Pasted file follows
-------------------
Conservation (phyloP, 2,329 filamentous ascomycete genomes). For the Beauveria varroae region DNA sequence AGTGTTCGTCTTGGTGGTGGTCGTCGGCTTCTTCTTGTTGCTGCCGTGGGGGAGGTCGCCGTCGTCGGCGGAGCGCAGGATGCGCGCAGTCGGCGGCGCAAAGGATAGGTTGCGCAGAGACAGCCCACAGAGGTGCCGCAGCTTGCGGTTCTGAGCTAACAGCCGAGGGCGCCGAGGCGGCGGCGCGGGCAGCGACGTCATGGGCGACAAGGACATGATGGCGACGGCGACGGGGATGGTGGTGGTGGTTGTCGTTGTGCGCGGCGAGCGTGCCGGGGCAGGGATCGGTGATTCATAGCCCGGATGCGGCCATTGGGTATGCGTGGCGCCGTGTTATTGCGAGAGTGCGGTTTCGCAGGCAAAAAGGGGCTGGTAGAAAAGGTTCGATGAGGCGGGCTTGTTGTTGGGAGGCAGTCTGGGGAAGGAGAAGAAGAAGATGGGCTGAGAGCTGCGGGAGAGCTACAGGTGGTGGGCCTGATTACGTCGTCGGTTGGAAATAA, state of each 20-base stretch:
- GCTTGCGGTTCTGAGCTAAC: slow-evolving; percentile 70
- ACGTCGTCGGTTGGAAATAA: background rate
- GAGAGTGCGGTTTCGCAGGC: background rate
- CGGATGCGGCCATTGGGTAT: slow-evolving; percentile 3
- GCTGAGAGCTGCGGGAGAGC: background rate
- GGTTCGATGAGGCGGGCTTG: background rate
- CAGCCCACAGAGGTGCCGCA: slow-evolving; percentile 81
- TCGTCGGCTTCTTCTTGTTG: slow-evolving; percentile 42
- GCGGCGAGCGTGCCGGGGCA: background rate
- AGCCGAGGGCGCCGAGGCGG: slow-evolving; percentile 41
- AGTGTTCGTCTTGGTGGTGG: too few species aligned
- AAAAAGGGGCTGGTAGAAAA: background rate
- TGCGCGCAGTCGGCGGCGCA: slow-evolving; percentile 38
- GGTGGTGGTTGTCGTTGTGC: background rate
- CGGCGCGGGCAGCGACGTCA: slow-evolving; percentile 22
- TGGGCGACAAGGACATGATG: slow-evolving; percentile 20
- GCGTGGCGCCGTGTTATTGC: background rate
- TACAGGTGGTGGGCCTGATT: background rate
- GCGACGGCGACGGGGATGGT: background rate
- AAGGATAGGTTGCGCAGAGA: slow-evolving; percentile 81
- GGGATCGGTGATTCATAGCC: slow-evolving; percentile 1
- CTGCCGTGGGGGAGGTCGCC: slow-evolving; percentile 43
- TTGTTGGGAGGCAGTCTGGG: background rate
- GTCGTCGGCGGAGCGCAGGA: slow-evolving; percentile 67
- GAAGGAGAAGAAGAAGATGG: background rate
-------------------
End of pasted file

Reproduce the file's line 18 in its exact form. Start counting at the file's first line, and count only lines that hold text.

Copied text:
- GCGTGGCGCCGTGTTATTGC: background rate